From - NarrowBridge.Org
Rebbe Nachman of Breslov taught...
Most people think of
forgetfulness as a defect.
I consider it a great benefit.
Being able to forget frees you from the burdens of the past.
(The Empty Chair, p. 108*)
What does this mean to me?
"If only I could forget the wrong that my neighbor did me ten years ago."
"If only I could forget all of the old baggage that I'm carrying from my childhood."
"If only I could stop reacting negatively to the situations that I face every single day. I wish I could just put all of my old patterns behind me and start fresh."
The truth is that we can, because we were given the great gift of forgetfulness. Every capacity within the human character has its potential for holy expression, and forgetting has its place too. One of the words in Hebrew for a human being is an enosh, and its root is in the Aramaic inshi—to forget. How do I learn to forget the memories and ways of thinking that harm me? First of all, I have to really want to let go of them! After that, I have to develop the habit of asking G-d to remove the memories from me whenever they come up. Little by little, I will find myself liberated.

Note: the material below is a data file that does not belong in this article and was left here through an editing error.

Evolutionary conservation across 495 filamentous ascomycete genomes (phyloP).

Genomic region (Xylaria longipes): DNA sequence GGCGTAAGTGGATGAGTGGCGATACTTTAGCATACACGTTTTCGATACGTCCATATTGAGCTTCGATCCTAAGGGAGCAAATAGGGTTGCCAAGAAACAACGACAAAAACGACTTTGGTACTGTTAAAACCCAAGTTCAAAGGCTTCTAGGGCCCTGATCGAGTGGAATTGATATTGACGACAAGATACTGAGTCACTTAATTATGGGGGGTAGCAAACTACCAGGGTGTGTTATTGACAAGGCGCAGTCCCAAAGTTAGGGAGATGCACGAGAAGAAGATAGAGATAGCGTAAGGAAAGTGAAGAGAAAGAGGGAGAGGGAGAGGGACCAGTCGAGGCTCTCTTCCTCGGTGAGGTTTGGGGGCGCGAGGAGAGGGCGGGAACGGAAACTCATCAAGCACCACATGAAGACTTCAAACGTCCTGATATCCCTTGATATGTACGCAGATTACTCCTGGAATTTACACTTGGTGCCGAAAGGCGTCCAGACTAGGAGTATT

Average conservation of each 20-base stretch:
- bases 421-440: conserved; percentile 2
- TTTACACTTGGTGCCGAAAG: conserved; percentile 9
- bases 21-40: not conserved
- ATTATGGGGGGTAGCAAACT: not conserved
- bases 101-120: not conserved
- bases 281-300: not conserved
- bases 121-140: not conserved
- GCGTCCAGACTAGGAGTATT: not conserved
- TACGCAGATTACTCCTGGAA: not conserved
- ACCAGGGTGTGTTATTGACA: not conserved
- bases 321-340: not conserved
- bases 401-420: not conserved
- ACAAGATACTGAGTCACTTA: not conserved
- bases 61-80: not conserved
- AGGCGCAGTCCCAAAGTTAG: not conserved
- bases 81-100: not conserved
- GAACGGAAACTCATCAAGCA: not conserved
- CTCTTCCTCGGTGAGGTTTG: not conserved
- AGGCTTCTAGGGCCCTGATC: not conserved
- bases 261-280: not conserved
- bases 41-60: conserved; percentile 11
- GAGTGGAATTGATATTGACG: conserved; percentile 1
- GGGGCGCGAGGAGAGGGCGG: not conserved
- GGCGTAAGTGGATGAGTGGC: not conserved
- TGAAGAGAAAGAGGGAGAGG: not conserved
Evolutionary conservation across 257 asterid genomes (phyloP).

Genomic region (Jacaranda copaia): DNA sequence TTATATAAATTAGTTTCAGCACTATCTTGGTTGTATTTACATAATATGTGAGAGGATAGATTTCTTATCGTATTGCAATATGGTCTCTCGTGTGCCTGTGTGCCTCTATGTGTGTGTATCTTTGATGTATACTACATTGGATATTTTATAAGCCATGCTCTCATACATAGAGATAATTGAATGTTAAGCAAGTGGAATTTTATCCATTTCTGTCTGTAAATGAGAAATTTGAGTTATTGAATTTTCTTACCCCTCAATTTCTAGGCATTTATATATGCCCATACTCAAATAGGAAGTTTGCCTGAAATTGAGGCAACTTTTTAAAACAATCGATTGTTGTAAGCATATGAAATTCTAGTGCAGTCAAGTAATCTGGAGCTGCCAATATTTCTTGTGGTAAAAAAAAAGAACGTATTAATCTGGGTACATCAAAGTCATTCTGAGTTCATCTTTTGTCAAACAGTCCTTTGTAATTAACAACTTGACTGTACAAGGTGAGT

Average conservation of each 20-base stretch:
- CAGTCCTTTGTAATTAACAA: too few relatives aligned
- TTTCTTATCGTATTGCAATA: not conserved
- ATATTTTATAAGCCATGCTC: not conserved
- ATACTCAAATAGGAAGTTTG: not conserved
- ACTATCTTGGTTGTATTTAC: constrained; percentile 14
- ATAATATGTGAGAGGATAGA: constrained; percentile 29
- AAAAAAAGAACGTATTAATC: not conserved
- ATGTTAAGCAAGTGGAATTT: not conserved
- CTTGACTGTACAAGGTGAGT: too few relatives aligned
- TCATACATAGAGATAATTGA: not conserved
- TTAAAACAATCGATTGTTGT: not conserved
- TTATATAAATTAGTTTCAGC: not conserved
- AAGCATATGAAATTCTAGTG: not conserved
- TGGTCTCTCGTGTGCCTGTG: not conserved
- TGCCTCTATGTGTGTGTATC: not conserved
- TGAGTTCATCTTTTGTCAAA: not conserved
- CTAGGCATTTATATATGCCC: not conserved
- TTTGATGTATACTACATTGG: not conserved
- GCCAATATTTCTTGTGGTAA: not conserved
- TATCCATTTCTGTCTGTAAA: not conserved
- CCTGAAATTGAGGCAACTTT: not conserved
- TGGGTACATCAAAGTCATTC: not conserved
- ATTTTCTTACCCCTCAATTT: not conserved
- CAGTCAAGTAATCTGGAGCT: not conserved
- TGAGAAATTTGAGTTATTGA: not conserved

Rebbe Nachman said, "When a person is caught in a morass of clinging mud, he can't get out all at once. He has one foot in, one foot out; one foot in, one foot; one foot in, one foot out—and then he's out!"
Teach me, dear G-d,
to make a fresh start;
to break yesterday's patterns;
to stop telling myself
when I can,
when I am,
when I'm eminently free.
(The Gentle Weapon**, p. 101)
When we Forget the Hurt, it is so much easier to forgive.